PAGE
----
by Monique Faith Boodram, Freshman, Sam Houston State University
On September 24th, one of the greatest figures in medicine would have turned seventy-nine, but after leaving this world on December 3rd 2021, Dr. Faith T. Fitzgerald will not be present as we celebrate her life and service. Dr. Fitzgerald has made her impact on doctors, students, and patients for decades, fueling a most inimitable force for diagnostics and medical education. It may have been the vast work she shared with us, or the countless awards of excellence that could have struck awe into anyone interested in medicine, but it was her loving smile and most benevolent, singular character that touched those who knew her and those she never even met.
It is saddening to know that this generation will not have the opportunity to have the UC Davis professor in the flesh and blood, leading rounds and “Stump The Professor” lectures, which was a delight for all who craved the mastery of diagnostics. However, the legacy left behind gives us more than enough to learn about and to envision the doctor she was.
One who dabbles in medicine, its history, and the subjects that connect to the field may be familiar with the suggestions that Sherlock Holmes’ skills in crime detection can be easily associated with medical diagnostics, a primary part of the internist’s profession. Now, picture an “adaptation” of Sherlock Holmes, if you will. This Sherlock Holmes is a woman of our times, in our reality. She would make her “Dark Rounds” starting at three in the morning, eager to have time with her patients, colleagues, and students. As written in her article “The Bedside Sherlock Holmes,” Dr. Fitzgerald emphasized keen observations and induction, not only of the body, but of the things that characterized patients, from their clothing to their jewelry, because to her, patients were not only subjects of medical cases— they were people.
She understood humanism and how it needed to be applied to medical practice. The time taken to talk with her patients and to learn more about their stories was valuable to her so much that in the later part of her career as an esteemed professor, Dr. Fitzgerald designated an hour to work with each of her patients. No patient was uninteresting to her, and she had to get the message across to her students. As quoted from her article titled “Curiosity,” she remarked that, “To the physician, curiosity leads not only to diagnoses but to great stories and memories, those irreplaceable “moments in medicine” that we live for.” Dr. Fitzgerald encouraged those in medicine to not only embed themselves in the scientific part of the work, but to create better connections with patients by embracing their passions in the Fine Arts to understand human expression, no doubt having her own interests in art such as poetry and literature.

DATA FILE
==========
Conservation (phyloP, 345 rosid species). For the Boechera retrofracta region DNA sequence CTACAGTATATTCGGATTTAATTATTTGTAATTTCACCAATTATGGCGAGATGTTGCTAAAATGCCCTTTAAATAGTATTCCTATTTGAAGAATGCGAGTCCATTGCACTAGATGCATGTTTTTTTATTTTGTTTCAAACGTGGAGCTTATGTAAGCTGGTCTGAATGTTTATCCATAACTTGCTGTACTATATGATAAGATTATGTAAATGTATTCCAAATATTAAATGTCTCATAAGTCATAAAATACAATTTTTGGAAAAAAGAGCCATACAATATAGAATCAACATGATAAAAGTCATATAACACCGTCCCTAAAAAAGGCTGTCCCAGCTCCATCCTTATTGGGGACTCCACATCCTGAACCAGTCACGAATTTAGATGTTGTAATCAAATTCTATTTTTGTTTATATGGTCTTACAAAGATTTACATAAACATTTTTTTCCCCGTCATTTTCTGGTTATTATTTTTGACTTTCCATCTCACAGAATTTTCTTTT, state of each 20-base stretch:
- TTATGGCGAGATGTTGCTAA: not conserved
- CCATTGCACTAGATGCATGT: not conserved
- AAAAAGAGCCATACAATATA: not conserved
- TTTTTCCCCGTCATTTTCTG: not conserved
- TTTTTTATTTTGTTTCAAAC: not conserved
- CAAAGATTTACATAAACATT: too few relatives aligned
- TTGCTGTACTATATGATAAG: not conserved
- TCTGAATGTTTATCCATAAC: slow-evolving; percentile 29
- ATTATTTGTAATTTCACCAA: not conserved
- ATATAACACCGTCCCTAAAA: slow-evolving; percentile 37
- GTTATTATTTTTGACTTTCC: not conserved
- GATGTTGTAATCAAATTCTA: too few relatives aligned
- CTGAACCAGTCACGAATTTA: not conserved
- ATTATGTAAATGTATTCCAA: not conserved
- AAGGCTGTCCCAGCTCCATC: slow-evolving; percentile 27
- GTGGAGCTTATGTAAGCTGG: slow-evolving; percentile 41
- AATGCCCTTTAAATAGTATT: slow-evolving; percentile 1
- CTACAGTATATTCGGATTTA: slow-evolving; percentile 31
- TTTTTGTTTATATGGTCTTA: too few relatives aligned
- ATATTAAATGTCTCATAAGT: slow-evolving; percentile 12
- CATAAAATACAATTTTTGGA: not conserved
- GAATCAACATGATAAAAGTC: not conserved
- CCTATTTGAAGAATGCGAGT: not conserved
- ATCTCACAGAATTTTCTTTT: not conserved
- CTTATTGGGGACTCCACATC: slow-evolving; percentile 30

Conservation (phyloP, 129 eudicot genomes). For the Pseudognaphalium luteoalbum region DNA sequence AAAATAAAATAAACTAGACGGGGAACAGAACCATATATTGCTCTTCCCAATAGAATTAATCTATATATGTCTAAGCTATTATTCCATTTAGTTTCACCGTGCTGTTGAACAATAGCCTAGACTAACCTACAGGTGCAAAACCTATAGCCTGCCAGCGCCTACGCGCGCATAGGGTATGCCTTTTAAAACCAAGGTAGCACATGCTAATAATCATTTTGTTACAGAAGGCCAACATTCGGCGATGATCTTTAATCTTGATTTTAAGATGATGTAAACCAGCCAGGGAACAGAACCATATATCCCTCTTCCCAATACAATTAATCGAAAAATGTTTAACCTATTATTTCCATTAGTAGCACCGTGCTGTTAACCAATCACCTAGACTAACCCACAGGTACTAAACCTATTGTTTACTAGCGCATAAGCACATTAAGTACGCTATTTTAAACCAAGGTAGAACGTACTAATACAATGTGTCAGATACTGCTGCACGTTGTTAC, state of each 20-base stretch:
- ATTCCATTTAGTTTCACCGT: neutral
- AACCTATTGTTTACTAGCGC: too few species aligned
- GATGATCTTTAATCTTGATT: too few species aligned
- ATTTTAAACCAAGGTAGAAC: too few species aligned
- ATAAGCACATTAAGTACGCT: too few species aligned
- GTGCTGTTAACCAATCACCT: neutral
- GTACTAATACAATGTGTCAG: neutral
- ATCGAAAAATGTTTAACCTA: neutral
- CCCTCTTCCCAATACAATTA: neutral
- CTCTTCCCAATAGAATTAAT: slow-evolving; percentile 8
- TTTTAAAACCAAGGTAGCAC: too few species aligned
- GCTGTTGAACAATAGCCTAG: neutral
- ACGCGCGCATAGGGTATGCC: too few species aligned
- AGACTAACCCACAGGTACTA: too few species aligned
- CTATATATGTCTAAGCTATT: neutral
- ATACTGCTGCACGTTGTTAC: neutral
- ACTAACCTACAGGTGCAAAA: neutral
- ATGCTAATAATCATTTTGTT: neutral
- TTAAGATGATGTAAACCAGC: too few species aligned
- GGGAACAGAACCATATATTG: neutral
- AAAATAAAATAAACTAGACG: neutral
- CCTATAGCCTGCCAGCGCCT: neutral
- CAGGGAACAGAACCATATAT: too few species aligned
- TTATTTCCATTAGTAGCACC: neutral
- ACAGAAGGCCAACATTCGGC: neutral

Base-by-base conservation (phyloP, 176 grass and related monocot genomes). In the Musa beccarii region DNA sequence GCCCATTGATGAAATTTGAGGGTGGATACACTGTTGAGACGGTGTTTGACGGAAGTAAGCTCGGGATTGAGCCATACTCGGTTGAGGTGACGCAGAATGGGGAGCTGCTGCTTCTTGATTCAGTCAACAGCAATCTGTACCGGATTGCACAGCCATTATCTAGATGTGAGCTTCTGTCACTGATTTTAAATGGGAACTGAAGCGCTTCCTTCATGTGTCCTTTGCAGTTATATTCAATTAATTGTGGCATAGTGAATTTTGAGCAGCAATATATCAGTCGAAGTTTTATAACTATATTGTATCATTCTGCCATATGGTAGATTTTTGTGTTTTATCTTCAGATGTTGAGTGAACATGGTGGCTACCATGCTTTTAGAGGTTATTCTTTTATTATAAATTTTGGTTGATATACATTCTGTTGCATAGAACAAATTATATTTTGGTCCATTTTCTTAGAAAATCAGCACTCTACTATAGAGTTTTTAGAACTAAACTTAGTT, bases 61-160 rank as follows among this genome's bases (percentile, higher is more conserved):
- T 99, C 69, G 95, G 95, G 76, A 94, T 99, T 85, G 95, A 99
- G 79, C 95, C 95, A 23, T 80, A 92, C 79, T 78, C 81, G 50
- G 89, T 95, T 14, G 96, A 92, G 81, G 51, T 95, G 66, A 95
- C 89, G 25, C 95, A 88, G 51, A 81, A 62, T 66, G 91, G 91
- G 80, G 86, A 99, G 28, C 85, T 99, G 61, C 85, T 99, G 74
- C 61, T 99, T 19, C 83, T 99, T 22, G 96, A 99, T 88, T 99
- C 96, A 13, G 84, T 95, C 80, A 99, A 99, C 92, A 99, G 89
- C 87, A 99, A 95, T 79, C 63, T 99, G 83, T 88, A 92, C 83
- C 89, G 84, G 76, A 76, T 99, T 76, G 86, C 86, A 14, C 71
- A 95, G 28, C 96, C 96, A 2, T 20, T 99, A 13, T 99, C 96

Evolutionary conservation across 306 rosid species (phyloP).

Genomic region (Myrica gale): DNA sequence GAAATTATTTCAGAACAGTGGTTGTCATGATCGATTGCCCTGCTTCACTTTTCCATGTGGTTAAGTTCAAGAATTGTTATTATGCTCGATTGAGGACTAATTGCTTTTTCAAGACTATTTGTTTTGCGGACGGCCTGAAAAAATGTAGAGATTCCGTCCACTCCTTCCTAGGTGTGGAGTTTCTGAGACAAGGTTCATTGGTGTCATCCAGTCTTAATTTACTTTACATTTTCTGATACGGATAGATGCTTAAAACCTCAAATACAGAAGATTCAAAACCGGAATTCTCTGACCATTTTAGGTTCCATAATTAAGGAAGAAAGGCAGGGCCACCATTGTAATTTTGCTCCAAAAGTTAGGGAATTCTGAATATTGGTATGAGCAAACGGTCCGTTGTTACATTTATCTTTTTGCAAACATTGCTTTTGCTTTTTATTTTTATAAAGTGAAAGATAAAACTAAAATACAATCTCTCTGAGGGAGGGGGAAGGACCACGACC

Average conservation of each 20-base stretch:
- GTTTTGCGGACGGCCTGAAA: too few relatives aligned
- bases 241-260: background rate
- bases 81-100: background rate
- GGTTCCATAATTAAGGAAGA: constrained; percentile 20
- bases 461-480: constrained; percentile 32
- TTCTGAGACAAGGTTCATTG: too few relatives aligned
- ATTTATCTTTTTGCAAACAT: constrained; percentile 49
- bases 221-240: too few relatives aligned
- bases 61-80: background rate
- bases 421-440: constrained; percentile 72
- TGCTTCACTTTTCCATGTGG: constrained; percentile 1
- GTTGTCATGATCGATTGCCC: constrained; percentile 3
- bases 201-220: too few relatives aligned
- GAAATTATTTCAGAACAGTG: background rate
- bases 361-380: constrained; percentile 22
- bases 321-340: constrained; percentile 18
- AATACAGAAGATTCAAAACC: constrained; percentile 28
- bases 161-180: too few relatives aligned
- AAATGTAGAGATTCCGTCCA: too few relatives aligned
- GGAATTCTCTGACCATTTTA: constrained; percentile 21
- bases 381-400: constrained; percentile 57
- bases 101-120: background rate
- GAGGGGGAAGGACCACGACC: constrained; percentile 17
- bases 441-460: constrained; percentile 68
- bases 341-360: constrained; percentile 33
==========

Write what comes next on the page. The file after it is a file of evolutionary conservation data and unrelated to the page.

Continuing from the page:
Dr. Fitzgerald was one who knew that she wanted to become a doctor since her beginnings, and she was one who knew that she wanted to dedicate the rest of her medical career to patient care and sharing that passion with others. Of everything that she has taught, there is one lesson that stands out, one that defines the person that made the doctor who we all will miss so dearly. That lesson is on empathy. Dr. Fitzgerald did not pity or merely try to understand people’s hardships. She committed herself to compassion and did everything in her power to be a beacon of light for the people she encountered, from those in the patient rooms to those in the lecture halls.
Monique Faith Boodram is a current freshman studying Biomedical Sciences at Sam Houston State University. An AMWA social media ambassador and pre-medical member of AMWA, she looks forward to pursuing the role of doctor and educator in the world of diagnostics, or perhaps surgery. When at a loose end, you can find Monique learning about science communication or medical humanism, or she might settle for immersing herself in a Sherlock Holmes or P.G. Wodehouse book, sharing her findings through her blog and Twitter.
Sources for further reading:
Changing the Face of Medicine | Faith Thayer Fitzgerald. cfmedicine.nlm.nih.gov/physicians/biography_113.html. Accessed 11 Sept. 2022.
“Dr. Faith Fitzgerald’s Virtual Memorial Ceremony.” Facebook, uploaded by UC Davis School of Medicine, 12 Mar. 2022, m.facebook.com/events/d41d8cd9/dr-faith-fitzgeralds-virtual-memorial-ceremony/476195550712154.
“Faith FITZGERALD Obituary.” Neptune Society of Northern California, obituaries.neptune-society.com/obituaries/sacramento-ca/faith-fitzgerald-10479974. Accessed 11 Sept. 2022.
Fitzgerald, Faith T. “Curiosity.” Annals of Internal Medicine, vol. 130, no. 1, American College of Physicians, Jan. 1999, p. 70. https://doi.org/10.7326/0003-4819-130-1-199901050-00015.
Fitzgerald, Faith T. “Dark Rounds.” Annals of Internal Medicine, vol. 138, no. 9, American College of Physicians, May 2003, p. 763. https://doi.org/10.7326/0003-4819-138-9-200305060-00015.
Fitzgerald, F T, and L M Tierney Jr. “The bedside Sherlock Holmes.” The Western journal of medicine vol. 137,2 (1982): 169-75.
School of Medicine. “Medical Community Loses a Titan With the Passing of the Incomparable Faith Fitzgerald.” US Davis Health News, 6 Mar. 2022, health.ucdavis.edu/news/headlines/medical-community-loses-a-titan-with-the-passing-of-the-incomparable-faith-fitzgerald/2021/12.